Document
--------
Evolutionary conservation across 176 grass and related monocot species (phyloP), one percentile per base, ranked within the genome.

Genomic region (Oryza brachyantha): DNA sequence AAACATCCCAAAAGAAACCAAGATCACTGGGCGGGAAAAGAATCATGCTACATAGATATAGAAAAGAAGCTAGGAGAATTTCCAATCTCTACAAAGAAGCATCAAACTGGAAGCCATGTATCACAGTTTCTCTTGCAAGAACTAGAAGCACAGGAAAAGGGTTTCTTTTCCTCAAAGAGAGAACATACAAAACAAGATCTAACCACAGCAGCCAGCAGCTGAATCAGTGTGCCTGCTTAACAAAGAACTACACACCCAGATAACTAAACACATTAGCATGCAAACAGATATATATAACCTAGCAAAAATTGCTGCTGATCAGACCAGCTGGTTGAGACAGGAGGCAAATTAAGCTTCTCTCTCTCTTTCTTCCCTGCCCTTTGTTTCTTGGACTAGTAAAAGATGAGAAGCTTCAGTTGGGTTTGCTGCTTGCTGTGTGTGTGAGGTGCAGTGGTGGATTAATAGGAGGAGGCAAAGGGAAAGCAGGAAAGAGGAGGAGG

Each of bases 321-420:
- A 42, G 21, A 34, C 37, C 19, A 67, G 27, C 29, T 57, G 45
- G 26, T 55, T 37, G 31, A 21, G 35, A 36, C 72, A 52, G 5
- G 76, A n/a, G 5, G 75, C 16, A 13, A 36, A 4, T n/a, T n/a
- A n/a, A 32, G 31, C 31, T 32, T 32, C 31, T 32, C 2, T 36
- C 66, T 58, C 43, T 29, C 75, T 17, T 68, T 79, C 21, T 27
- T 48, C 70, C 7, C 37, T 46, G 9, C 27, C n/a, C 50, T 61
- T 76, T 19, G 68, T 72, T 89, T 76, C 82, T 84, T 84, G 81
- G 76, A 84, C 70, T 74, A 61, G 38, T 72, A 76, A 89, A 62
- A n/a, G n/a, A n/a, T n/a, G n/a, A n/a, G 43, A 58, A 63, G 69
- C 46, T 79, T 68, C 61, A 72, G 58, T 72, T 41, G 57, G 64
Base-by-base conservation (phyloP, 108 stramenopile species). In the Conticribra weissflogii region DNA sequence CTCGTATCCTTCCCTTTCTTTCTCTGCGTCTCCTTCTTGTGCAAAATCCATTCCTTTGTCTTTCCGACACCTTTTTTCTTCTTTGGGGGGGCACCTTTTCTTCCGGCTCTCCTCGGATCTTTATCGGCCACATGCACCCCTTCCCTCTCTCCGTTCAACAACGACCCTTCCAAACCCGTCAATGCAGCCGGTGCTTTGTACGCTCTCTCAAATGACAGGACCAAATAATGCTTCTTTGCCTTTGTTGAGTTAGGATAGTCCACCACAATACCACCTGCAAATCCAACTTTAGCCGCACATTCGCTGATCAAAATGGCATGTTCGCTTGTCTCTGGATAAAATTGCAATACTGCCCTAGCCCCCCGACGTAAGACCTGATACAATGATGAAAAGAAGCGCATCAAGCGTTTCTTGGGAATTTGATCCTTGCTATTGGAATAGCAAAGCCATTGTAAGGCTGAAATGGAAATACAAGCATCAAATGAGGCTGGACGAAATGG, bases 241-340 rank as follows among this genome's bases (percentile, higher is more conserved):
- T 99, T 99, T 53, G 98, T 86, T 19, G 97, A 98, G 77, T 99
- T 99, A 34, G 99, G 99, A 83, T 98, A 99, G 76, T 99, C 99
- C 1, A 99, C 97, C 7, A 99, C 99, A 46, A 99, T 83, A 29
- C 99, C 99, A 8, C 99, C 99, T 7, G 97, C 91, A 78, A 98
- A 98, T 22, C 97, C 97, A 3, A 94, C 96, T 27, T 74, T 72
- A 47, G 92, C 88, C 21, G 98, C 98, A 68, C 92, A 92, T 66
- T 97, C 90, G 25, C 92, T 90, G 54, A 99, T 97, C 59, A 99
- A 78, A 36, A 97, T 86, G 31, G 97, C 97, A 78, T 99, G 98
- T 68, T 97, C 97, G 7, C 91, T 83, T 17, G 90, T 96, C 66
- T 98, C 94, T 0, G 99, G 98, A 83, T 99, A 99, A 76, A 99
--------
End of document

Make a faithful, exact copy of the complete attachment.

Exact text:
Evolutionary conservation across 176 grass and related monocot species (phyloP), one percentile per base, ranked within the genome.

Genomic region (Oryza brachyantha): DNA sequence AAACATCCCAAAAGAAACCAAGATCACTGGGCGGGAAAAGAATCATGCTACATAGATATAGAAAAGAAGCTAGGAGAATTTCCAATCTCTACAAAGAAGCATCAAACTGGAAGCCATGTATCACAGTTTCTCTTGCAAGAACTAGAAGCACAGGAAAAGGGTTTCTTTTCCTCAAAGAGAGAACATACAAAACAAGATCTAACCACAGCAGCCAGCAGCTGAATCAGTGTGCCTGCTTAACAAAGAACTACACACCCAGATAACTAAACACATTAGCATGCAAACAGATATATATAACCTAGCAAAAATTGCTGCTGATCAGACCAGCTGGTTGAGACAGGAGGCAAATTAAGCTTCTCTCTCTCTTTCTTCCCTGCCCTTTGTTTCTTGGACTAGTAAAAGATGAGAAGCTTCAGTTGGGTTTGCTGCTTGCTGTGTGTGTGAGGTGCAGTGGTGGATTAATAGGAGGAGGCAAAGGGAAAGCAGGAAAGAGGAGGAGG

Each of bases 321-420:
- A 42, G 21, A 34, C 37, C 19, A 67, G 27, C 29, T 57, G 45
- G 26, T 55, T 37, G 31, A 21, G 35, A 36, C 72, A 52, G 5
- G 76, A n/a, G 5, G 75, C 16, A 13, A 36, A 4, T n/a, T n/a
- A n/a, A 32, G 31, C 31, T 32, T 32, C 31, T 32, C 2, T 36
- C 66, T 58, C 43, T 29, C 75, T 17, T 68, T 79, C 21, T 27
- T 48, C 70, C 7, C 37, T 46, G 9, C 27, C n/a, C 50, T 61
- T 76, T 19, G 68, T 72, T 89, T 76, C 82, T 84, T 84, G 81
- G 76, A 84, C 70, T 74, A 61, G 38, T 72, A 76, A 89, A 62
- A n/a, G n/a, A n/a, T n/a, G n/a, A n/a, G 43, A 58, A 63, G 69
- C 46, T 79, T 68, C 61, A 72, G 58, T 72, T 41, G 57, G 64
Base-by-base conservation (phyloP, 108 stramenopile species). In the Conticribra weissflogii region DNA sequence CTCGTATCCTTCCCTTTCTTTCTCTGCGTCTCCTTCTTGTGCAAAATCCATTCCTTTGTCTTTCCGACACCTTTTTTCTTCTTTGGGGGGGCACCTTTTCTTCCGGCTCTCCTCGGATCTTTATCGGCCACATGCACCCCTTCCCTCTCTCCGTTCAACAACGACCCTTCCAAACCCGTCAATGCAGCCGGTGCTTTGTACGCTCTCTCAAATGACAGGACCAAATAATGCTTCTTTGCCTTTGTTGAGTTAGGATAGTCCACCACAATACCACCTGCAAATCCAACTTTAGCCGCACATTCGCTGATCAAAATGGCATGTTCGCTTGTCTCTGGATAAAATTGCAATACTGCCCTAGCCCCCCGACGTAAGACCTGATACAATGATGAAAAGAAGCGCATCAAGCGTTTCTTGGGAATTTGATCCTTGCTATTGGAATAGCAAAGCCATTGTAAGGCTGAAATGGAAATACAAGCATCAAATGAGGCTGGACGAAATGG, bases 241-340 rank as follows among this genome's bases (percentile, higher is more conserved):
- T 99, T 99, T 53, G 98, T 86, T 19, G 97, A 98, G 77, T 99
- T 99, A 34, G 99, G 99, A 83, T 98, A 99, G 76, T 99, C 99
- C 1, A 99, C 97, C 7, A 99, C 99, A 46, A 99, T 83, A 29
- C 99, C 99, A 8, C 99, C 99, T 7, G 97, C 91, A 78, A 98
- A 98, T 22, C 97, C 97, A 3, A 94, C 96, T 27, T 74, T 72
- A 47, G 92, C 88, C 21, G 98, C 98, A 68, C 92, A 92, T 66
- T 97, C 90, G 25, C 92, T 90, G 54, A 99, T 97, C 59, A 99
- A 78, A 36, A 97, T 86, G 31, G 97, C 97, A 78, T 99, G 98
- T 68, T 97, C 97, G 7, C 91, T 83, T 17, G 90, T 96, C 66
- T 98, C 94, T 0, G 99, G 98, A 83, T 99, A 99, A 76, A 99